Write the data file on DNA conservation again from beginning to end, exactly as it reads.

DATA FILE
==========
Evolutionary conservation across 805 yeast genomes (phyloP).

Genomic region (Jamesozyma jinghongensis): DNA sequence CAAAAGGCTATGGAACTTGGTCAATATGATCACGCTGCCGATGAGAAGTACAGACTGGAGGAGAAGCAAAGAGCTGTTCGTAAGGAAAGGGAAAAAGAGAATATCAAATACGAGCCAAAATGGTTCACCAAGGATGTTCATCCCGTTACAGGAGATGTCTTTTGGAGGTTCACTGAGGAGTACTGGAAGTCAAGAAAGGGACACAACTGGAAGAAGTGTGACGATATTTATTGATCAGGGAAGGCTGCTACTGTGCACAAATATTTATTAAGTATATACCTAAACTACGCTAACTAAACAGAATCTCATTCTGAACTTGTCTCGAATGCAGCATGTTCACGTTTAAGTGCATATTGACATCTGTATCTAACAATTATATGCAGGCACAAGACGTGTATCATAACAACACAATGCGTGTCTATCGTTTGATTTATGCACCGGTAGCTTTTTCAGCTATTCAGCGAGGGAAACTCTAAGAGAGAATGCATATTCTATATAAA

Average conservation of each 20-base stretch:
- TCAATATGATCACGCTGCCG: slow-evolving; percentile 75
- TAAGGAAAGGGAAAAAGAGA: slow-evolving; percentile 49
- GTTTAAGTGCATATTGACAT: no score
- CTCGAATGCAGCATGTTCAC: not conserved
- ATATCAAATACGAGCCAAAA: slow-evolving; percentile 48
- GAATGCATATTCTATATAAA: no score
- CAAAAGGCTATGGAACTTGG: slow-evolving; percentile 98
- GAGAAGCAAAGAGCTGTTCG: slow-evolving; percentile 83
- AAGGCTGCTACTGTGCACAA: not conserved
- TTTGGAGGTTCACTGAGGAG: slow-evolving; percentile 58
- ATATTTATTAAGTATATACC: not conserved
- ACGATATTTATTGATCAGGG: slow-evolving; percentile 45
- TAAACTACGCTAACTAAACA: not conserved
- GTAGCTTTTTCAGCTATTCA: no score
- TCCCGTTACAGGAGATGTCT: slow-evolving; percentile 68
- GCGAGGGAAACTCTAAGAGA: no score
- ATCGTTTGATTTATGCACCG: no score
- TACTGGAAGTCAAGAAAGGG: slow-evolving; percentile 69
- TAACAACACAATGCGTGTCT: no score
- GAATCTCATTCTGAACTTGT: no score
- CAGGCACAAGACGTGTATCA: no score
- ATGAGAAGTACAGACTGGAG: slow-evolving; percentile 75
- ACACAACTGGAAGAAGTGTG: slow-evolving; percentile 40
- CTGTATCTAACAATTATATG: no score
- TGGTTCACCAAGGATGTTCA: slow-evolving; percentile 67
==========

Evolutionary conservation across 805 yeast genomes (phyloP).

Genomic region (Jamesozyma jinghongensis): DNA sequence CAAAAGGCTATGGAACTTGGTCAATATGATCACGCTGCCGATGAGAAGTACAGACTGGAGGAGAAGCAAAGAGCTGTTCGTAAGGAAAGGGAAAAAGAGAATATCAAATACGAGCCAAAATGGTTCACCAAGGATGTTCATCCCGTTACAGGAGATGTCTTTTGGAGGTTCACTGAGGAGTACTGGAAGTCAAGAAAGGGACACAACTGGAAGAAGTGTGACGATATTTATTGATCAGGGAAGGCTGCTACTGTGCACAAATATTTATTAAGTATATACCTAAACTACGCTAACTAAACAGAATCTCATTCTGAACTTGTCTCGAATGCAGCATGTTCACGTTTAAGTGCATATTGACATCTGTATCTAACAATTATATGCAGGCACAAGACGTGTATCATAACAACACAATGCGTGTCTATCGTTTGATTTATGCACCGGTAGCTTTTTCAGCTATTCAGCGAGGGAAACTCTAAGAGAGAATGCATATTCTATATAAA

Average conservation of each 20-base stretch:
- TCAATATGATCACGCTGCCG: slow-evolving; percentile 75
- TAAGGAAAGGGAAAAAGAGA: slow-evolving; percentile 49
- GTTTAAGTGCATATTGACAT: no score
- CTCGAATGCAGCATGTTCAC: not conserved
- ATATCAAATACGAGCCAAAA: slow-evolving; percentile 48
- GAATGCATATTCTATATAAA: no score
- CAAAAGGCTATGGAACTTGG: slow-evolving; percentile 98
- GAGAAGCAAAGAGCTGTTCG: slow-evolving; percentile 83
- AAGGCTGCTACTGTGCACAA: not conserved
- TTTGGAGGTTCACTGAGGAG: slow-evolving; percentile 58
- ATATTTATTAAGTATATACC: not conserved
- ACGATATTTATTGATCAGGG: slow-evolving; percentile 45
- TAAACTACGCTAACTAAACA: not conserved
- GTAGCTTTTTCAGCTATTCA: no score
- TCCCGTTACAGGAGATGTCT: slow-evolving; percentile 68
- GCGAGGGAAACTCTAAGAGA: no score
- ATCGTTTGATTTATGCACCG: no score
- TACTGGAAGTCAAGAAAGGG: slow-evolving; percentile 69
- TAACAACACAATGCGTGTCT: no score
- GAATCTCATTCTGAACTTGT: no score
- CAGGCACAAGACGTGTATCA: no score
- ATGAGAAGTACAGACTGGAG: slow-evolving; percentile 75
- ACACAACTGGAAGAAGTGTG: slow-evolving; percentile 40
- CTGTATCTAACAATTATATG: no score
- TGGTTCACCAAGGATGTTCA: slow-evolving; percentile 67